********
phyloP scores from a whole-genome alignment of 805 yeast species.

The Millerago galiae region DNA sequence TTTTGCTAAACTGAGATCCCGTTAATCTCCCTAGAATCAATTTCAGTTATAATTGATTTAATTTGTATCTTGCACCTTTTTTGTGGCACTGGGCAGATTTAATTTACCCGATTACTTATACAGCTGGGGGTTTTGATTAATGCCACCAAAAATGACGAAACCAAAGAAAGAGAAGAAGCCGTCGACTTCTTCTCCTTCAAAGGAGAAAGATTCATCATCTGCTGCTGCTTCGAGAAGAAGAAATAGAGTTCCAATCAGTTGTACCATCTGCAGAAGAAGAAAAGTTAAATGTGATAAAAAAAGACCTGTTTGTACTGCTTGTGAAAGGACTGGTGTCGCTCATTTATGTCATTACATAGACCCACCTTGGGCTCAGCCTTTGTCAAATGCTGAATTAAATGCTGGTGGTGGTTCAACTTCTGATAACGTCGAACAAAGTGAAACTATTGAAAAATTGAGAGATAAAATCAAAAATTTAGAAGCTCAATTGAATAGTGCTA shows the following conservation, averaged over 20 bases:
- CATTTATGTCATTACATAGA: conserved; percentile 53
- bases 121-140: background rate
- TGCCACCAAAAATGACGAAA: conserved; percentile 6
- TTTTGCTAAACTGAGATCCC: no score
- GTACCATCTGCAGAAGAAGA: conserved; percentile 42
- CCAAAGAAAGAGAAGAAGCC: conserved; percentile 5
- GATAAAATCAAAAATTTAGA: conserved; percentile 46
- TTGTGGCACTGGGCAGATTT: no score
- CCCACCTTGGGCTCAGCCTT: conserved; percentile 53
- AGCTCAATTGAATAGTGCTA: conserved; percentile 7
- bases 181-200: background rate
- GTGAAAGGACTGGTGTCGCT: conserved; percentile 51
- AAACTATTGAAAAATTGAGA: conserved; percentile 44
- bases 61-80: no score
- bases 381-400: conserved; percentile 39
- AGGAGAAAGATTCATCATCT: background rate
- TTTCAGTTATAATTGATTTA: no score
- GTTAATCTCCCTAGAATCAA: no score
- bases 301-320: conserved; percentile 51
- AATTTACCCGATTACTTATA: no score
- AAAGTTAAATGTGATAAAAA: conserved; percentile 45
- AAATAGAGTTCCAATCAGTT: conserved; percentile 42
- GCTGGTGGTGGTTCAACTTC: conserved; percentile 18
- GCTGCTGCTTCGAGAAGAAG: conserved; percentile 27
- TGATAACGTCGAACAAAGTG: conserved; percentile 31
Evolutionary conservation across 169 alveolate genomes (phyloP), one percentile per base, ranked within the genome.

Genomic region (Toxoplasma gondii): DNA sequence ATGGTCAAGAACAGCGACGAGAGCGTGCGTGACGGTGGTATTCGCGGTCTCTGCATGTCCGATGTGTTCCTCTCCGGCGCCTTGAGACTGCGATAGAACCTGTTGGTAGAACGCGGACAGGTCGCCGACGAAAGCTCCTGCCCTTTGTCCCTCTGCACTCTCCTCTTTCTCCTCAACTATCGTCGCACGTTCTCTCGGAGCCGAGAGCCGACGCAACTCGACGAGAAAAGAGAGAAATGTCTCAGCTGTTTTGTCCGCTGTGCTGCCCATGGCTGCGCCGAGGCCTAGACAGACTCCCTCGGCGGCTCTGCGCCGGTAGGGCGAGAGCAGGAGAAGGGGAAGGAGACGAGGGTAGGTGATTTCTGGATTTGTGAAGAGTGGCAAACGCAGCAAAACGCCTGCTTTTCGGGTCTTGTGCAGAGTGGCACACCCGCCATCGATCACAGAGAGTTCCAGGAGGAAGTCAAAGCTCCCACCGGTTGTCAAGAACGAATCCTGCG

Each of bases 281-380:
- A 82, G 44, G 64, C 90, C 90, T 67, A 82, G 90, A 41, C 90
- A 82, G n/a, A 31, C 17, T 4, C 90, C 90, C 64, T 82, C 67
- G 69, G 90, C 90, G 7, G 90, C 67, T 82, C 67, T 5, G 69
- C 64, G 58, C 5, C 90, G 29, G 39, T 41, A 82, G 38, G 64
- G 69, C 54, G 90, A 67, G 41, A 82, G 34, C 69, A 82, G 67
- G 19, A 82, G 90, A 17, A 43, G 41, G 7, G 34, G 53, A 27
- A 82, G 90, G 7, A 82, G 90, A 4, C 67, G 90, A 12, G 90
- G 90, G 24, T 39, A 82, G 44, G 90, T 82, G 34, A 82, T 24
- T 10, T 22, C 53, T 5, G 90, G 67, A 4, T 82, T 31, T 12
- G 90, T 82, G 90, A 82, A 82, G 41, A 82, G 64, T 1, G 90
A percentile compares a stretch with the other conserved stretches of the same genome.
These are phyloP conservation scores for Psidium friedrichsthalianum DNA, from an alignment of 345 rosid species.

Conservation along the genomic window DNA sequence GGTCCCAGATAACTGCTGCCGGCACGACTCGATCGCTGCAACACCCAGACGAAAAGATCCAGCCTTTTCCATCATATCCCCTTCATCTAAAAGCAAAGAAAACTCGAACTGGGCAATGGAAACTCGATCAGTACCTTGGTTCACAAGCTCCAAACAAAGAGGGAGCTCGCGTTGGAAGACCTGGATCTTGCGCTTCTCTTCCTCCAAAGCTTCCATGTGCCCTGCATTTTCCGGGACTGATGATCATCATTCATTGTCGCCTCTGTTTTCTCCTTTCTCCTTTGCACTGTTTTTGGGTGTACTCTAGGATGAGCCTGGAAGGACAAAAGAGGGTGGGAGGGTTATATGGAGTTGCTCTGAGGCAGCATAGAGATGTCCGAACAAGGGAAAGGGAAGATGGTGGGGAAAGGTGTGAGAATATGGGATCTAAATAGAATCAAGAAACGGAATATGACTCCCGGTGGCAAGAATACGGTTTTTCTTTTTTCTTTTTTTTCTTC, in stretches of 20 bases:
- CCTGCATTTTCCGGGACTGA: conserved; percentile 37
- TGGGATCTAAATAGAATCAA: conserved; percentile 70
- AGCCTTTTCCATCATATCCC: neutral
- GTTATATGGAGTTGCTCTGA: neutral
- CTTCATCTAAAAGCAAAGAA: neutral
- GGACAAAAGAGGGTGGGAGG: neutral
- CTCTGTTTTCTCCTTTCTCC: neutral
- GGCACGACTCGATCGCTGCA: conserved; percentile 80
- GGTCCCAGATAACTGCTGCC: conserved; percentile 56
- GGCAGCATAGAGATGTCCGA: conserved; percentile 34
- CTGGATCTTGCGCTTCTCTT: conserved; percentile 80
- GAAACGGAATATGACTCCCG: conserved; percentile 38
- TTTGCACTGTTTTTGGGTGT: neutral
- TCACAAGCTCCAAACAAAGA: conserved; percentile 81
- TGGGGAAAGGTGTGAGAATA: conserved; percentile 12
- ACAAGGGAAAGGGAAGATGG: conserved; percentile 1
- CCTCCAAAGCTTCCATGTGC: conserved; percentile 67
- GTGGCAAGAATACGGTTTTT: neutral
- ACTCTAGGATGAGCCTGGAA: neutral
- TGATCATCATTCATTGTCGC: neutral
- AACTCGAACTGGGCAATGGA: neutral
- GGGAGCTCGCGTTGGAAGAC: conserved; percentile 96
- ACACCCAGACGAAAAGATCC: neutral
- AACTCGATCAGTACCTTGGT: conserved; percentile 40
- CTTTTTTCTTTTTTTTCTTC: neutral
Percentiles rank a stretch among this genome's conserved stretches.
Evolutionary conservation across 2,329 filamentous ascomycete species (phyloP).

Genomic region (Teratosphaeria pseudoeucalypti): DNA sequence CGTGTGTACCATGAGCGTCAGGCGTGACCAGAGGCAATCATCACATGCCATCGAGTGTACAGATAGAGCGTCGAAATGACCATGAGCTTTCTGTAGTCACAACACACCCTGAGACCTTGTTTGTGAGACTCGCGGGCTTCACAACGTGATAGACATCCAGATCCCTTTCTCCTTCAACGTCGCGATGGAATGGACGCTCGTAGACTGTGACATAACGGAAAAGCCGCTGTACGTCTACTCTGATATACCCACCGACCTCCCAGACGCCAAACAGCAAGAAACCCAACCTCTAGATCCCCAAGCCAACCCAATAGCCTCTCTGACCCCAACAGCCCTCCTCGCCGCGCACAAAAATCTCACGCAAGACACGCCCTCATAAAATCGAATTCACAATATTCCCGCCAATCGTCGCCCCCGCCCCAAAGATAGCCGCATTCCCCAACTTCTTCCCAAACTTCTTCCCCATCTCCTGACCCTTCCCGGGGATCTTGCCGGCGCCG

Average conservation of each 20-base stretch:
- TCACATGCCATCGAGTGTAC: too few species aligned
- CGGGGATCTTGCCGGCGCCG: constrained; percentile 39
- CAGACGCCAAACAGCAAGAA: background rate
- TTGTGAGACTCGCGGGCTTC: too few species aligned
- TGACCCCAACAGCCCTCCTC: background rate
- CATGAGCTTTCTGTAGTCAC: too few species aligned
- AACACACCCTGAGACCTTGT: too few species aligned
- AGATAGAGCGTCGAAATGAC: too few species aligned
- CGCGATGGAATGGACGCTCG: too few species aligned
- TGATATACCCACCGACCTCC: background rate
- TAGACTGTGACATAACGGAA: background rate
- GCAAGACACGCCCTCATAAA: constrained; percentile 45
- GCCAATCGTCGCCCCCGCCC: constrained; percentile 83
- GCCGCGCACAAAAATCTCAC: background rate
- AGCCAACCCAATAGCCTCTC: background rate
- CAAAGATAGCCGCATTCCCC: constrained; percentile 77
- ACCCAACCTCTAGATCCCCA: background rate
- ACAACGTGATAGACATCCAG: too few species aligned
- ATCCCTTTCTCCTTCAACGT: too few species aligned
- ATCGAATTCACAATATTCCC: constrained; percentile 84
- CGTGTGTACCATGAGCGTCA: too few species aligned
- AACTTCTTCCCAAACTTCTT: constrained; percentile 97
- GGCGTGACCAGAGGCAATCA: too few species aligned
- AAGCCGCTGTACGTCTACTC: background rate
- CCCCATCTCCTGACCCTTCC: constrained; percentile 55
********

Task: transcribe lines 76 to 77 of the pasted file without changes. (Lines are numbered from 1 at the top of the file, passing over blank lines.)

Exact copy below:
- TTGTGAGACTCGCGGGCTTC: too few species aligned
- TGACCCCAACAGCCCTCCTC: background rate